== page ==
The US consumer has been one of the surprise stories of the early months of 2013. The year started off with a tax increase for just about every household in the country as the first compromise on the “fiscal cliff” included an end to the tax reductions put in place in 2008. As a result, there was a general expectation at the beginning of the year that consumers would not boost their spending and would be a drag on the US economy. In fact, the opposite has occurred. In the first two months of 2013, consumer spending, adjusted for inflation, has increased at an annual rate of 3.8%. If that pace was sustained in March, the first quarter would register the strongest growth in consumer spending since the end of 2010.
One reason for the increase in spending is that despite the increase in taxes, consumers are feeling much better about their current financial condition than they have in a very long time. We can see this in the consumer confidence data.
When we look at measures of consumer confidence, they are usually broken down into two categories based on the questions that are asked. There are questions about the consumer’s current situation, such as “Is your income higher, lower or the same as it was a year ago?” and then there are questions about how consumers feel about the future “Do you expect to have a higher, lower or the same income a year from now?” These questions are then grouped into two main indexes: the Current Conditions Index and the Expectations Index. The Current Conditions Index reflects what is going today and the current state of employment and finances for households. Because it focuses on how things actually are today, not feelings about the future, the Current Conditions Index tends to be a better indicator of whether consumers will spend than the Expectations Index.
The University of Michigan’s Index of Consumer Sentiment for March was reported a week ago and while the overall Index was barely up from the level in February, the Index of Current Conditions rose steeply for the second consecutive month to a reading of 90.7 tying the level reached last November 2012 which was the highest level since January 2008.
This increase in the Current Conditions Index is a bit surprising given the increase in taxes. According to the Bureau of Economic Analysis personal income after taxes and adjusted for inflation declined in the first two months of the year and was at its lowest level since last October. Why do consumers feel better about their current situation? Two main reasons:
- Net worth is rising. During the 2007-2009 recession, household net worth plunged 23.6% or more than $15 trillion as a combination of declining equity markets and home values caused assets to drop while liabilities remained basically flat. That decline has been completely reversed since the first quarter of 2009. Today, household net worth is only $1.3 trillion below its pre-recession peak and rising. This improvement, caused by higher equity values, rising financial assets and declining liabilities (debt) has created a wealth effect that is boosting households’ ability to spend. Today, the average household’s debt burden (debt service as a percent of after tax income) is at the lowest level ever recorded. So households are better off financially.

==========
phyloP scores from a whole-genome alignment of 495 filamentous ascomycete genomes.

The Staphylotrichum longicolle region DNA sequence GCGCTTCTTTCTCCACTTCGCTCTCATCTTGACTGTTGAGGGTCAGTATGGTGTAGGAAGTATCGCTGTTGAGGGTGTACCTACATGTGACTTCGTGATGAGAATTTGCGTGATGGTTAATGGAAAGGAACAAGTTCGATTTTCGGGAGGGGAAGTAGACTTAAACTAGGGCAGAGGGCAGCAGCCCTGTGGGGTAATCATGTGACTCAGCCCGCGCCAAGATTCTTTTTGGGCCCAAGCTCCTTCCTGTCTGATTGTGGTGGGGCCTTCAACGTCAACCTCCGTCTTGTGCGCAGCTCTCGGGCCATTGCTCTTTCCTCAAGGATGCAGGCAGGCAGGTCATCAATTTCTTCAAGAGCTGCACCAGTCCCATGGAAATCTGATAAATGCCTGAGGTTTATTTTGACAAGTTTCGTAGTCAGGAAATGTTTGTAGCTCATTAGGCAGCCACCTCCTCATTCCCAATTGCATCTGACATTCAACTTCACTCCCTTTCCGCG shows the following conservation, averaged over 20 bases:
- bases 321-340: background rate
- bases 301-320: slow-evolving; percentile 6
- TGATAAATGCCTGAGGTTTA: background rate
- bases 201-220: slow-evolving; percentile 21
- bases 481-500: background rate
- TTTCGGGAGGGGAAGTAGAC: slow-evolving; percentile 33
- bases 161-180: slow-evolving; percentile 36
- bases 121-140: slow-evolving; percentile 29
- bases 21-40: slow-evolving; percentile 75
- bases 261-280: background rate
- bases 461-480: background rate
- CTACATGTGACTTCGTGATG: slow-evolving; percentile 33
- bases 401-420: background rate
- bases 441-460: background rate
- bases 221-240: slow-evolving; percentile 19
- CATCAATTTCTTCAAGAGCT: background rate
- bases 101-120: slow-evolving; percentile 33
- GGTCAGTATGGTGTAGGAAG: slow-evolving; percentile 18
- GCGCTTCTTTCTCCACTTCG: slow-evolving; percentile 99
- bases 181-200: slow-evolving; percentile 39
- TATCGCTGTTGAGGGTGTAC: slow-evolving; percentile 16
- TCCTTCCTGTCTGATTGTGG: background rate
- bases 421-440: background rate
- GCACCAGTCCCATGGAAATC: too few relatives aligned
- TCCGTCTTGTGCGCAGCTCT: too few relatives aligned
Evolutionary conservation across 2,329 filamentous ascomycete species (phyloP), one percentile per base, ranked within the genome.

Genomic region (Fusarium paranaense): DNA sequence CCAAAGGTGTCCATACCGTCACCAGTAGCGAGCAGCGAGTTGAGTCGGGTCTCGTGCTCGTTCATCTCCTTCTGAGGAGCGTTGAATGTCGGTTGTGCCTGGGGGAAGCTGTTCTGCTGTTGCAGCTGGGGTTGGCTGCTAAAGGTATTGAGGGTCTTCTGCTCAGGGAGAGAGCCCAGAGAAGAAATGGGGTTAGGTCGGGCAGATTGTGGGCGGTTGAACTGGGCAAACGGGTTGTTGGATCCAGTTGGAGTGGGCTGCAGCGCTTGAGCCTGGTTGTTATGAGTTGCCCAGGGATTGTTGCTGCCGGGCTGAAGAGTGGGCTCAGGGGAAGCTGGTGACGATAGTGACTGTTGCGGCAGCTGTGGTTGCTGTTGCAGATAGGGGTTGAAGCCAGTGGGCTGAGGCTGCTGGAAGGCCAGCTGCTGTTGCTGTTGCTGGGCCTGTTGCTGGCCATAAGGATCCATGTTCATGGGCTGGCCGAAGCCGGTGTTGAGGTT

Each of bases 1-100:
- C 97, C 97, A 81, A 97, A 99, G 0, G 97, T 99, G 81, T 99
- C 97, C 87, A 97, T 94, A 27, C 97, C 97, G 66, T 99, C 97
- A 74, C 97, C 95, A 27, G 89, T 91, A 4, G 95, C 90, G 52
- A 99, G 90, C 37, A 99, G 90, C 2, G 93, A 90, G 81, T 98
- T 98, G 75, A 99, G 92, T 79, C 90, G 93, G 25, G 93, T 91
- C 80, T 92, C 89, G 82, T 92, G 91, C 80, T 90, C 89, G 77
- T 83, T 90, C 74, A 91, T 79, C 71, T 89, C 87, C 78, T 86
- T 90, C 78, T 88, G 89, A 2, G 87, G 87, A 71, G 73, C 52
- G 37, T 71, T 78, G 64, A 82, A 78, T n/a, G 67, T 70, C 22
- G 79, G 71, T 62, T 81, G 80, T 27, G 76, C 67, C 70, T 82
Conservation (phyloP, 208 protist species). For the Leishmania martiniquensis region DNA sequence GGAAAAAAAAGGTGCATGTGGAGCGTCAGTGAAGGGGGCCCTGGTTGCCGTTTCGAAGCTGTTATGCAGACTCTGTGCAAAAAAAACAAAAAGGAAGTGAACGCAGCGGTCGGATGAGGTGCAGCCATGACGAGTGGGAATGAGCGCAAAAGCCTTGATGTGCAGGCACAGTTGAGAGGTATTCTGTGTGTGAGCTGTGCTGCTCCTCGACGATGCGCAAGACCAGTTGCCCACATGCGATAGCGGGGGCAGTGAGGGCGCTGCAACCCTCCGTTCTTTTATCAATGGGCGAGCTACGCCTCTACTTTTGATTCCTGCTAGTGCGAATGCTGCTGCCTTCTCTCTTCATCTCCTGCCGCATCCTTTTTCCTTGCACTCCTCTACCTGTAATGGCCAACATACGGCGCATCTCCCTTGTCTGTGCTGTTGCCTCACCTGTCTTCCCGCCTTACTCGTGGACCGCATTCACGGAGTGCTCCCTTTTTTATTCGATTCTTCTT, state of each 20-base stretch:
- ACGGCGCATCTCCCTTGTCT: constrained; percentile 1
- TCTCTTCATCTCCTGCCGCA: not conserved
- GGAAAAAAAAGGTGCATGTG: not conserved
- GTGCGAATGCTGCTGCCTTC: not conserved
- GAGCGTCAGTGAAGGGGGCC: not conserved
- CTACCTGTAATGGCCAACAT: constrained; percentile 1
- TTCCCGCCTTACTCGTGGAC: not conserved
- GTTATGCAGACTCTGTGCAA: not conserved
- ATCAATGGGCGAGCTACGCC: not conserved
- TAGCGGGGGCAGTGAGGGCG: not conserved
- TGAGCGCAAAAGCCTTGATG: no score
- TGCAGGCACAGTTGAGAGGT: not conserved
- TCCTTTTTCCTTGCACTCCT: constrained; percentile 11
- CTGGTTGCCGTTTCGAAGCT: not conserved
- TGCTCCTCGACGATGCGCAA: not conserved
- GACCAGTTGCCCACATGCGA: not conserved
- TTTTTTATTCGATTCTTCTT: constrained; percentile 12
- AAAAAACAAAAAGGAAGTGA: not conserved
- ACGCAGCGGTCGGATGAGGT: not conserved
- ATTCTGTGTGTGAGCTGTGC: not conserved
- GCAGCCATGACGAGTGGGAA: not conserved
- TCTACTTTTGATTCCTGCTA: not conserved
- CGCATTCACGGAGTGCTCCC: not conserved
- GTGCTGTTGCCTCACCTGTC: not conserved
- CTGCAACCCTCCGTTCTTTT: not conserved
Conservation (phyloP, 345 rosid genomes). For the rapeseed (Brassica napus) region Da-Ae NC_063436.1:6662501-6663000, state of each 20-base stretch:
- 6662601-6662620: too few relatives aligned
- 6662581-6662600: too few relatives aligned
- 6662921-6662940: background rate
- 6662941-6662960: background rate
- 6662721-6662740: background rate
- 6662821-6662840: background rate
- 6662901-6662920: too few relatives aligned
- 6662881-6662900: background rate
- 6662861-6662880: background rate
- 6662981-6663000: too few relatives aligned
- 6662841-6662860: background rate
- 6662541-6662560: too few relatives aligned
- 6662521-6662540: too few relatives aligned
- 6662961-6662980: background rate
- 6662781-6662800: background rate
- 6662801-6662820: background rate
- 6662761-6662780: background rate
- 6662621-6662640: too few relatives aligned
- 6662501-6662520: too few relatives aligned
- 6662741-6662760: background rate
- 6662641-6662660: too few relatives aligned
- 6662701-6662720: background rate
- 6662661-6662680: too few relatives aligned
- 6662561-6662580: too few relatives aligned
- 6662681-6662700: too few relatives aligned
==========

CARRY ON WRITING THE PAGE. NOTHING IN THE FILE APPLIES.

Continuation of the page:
- Home prices are rising. Declining home prices reduce consumers’ ability to spend and make households feel less wealthy. Between the first quarter of 2006 and the first quarter of 2012 the Case Shiller national home price index fell 34.3% as the housing boom turned into a bust. But from Q1-2012 to Q4-2012 home prices have increased 9.0%. Although not a huge improvement, the increase is having an important impact on confidence.
Conclusion. The Current Conditions component of the Index of Consumer Sentiment is one of the better indicators of consumer spending. It is suggesting that consumers feel wealthier and better off in general today than they have in many years. This explains why spending is up in the face of rising taxes. That’s a strong positive for the US economy as consumers have been the biggest laggard in this recovery.
From a commercial real estate perspective strong growth in consumer spending has many positive implications.
- Stronger consumer spending will boost demand for retail space. As spending increases, retailers will expand to tap into that growth.
- The increase in demand for goods will require more warehouse space for distribution. Goods produced both in the US and abroad will have to be shipped stored and distributed no matter what the final channel.
- Wealthier consumers will be more likely to travel so hotel occupancy will also benefit, particularly in top tourist destinations.
US consumers have been the weak link in the current economic recovery. If they begin to increase their spending more rapidly, it will boost the entire US and global economy. The world has been waiting for the US consumer for the past five years. It looks like they may finally be ready to spend again.